Payson Vet Given U.S. Capitol Flag

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Andy Towle/Roundup - atowle@payson.com

Retired U.S. Navy Reserve Cmdr. Kenneth Caldwell presented Jim York with a flag that flew over the U.S. Capitol building in Washington, D.C. York is thought to be the oldest living veteran in Payson.

At 88 years old, Jim York may not be the oldest living veteran in Payson, but he is the oldest veteran that attended the Class of 1968 reunion at Payson High School. York says at 88 he is definitely not slowing down a bit with a grandson, Payson High School basketball player Cody York, to raise and an autobiography to finish.

To his surprise, York was honored in August at the Elks Lodge with an American flag, which was once flown over the U.S. Capitol.

The Payson Military Honor Guard and the Payson High School class of 1968 presented York with the ceremonial flag to be held in trust for the Veteran of the Payson Class of 1968 for his service with the U.S. Navy 63 years ago.

“I didn’t know it would happen, I just showed up for a dinner and dance,” he said of the night he received the flag. “When they said it was for me I started bawling.”

York is the first veteran who attended the reunion to receive the Veterans Flag, but he plans to continue the tradition and have the flag passed down to the next oldest veteran who attended the reunion when he passes away.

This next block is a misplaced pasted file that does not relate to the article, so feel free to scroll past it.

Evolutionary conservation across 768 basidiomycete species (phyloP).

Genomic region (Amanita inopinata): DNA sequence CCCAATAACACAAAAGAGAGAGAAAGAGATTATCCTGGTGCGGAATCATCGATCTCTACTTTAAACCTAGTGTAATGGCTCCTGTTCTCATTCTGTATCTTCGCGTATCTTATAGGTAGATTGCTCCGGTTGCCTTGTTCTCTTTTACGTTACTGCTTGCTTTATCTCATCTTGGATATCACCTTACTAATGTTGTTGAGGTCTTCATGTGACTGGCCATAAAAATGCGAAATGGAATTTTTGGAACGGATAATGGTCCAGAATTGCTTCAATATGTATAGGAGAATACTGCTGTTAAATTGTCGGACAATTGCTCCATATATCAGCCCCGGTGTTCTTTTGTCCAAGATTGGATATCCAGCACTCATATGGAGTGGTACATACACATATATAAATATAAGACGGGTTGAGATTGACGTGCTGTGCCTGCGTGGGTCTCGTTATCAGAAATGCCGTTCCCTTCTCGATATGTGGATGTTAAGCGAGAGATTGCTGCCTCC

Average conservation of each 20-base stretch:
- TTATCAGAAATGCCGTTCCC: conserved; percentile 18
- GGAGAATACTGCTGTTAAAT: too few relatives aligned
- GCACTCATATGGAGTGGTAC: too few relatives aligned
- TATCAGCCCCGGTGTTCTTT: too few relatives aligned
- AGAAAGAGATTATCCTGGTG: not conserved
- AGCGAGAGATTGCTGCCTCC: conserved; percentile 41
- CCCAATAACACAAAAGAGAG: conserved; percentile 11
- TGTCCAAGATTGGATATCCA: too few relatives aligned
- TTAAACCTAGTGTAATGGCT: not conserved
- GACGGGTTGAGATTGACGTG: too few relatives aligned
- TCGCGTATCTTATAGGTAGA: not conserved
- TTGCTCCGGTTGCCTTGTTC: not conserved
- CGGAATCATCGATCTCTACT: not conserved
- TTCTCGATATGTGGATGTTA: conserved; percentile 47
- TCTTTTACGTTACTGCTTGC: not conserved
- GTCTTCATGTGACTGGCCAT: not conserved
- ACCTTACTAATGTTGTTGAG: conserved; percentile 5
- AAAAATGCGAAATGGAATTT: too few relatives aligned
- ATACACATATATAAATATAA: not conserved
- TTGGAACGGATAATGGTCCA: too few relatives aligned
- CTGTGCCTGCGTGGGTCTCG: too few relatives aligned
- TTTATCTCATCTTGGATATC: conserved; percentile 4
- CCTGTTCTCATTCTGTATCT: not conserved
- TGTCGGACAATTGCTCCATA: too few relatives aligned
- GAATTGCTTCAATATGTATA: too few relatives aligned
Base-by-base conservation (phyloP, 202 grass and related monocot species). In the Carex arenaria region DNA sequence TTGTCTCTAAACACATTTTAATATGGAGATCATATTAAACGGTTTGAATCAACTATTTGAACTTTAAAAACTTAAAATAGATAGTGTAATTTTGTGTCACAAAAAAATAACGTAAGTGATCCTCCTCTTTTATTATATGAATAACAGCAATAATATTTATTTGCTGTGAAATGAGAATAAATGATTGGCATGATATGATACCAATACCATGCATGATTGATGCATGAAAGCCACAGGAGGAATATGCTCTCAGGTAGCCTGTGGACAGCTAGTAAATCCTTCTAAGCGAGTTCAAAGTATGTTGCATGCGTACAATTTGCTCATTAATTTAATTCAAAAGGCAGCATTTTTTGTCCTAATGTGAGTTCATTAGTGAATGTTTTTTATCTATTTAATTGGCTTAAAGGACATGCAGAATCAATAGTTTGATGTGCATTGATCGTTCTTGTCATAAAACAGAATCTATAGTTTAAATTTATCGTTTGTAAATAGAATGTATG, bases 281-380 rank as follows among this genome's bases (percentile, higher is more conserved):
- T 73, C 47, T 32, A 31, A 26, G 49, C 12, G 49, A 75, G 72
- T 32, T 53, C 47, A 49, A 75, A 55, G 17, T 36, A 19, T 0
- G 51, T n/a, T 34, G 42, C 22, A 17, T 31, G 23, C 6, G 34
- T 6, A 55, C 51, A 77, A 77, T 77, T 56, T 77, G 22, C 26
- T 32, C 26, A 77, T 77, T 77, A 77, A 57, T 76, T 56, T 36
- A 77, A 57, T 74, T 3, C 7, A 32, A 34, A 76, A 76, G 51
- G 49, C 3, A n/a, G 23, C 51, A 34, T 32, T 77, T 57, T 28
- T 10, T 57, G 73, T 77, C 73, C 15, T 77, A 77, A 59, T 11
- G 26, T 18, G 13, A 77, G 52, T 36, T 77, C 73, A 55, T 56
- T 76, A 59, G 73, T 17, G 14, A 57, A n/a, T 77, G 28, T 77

The idea to present a flag to a veteran at the reunion was started by Richard Saccuci and his wife Carmina.

“They wanted to make a ceremony so they contacted the Honor Guard and they started this to give to the oldest living member and pass it on,” York said.

Retired U.S. Navy Reserve Cmdr. Kenneth Caldwell and member of the Honor Guard, said this is a new tradition.

“It really is an honor to do this, I consider this the best way to honor a veteran that we can give, to show how much we appreciate them,” Caldwell said.

“It doesn’t matter how long they have served, all lengths of time are sacrifices.”

Although not honored with a flag, Caldwell served 27 years with the Navy.

York served four years with the Navy during World War II, mainly in the South Pacific.

He says he never planned to enter the Navy — he was a happy college student in San Jose partying the days away. When he heard over the radio that Pearl Harbor was under attack, “it turned my world upside down,” he said.

In December 1942, York joined the Navy and moved to Seattle later in the year where he worked in intelligence. He was sent to the South Pacific for his first tour of duty for two years.

“It was a great experience, it went by in a hurry,” he said of that tour.

“The worst part was the food, powdered eggs and potatoes.”

York was briefly shipped back to the states and then sent back to the South Pacific for a second tour. Several months later, he was finally sent back to the states and finished up college with a degree in education in 1946.

Many girlfriends, jobs and parties later, York made his way to Payson in 1957.

“We loved it here,” he said. “It is so small and the people were great.”

York got a job at Payson High School where he taught business and social studies until his retirement.

Looking back on his tour of service, raising seven children and grandchildren and teaching hundreds of students, York said he realized his purpose in life was to raise kids. Tragically, one of York's sons was killed in a hit and run accident years ago, but he says, “As in every life, there is happiness and sadness, but it makes us a better person.”

Today, York keeps the Veterans Flag on his desk where he can look at it daily.

“It is an honor to have this occur, all veterans need to have this occur so they know they are appreciated,” he said.

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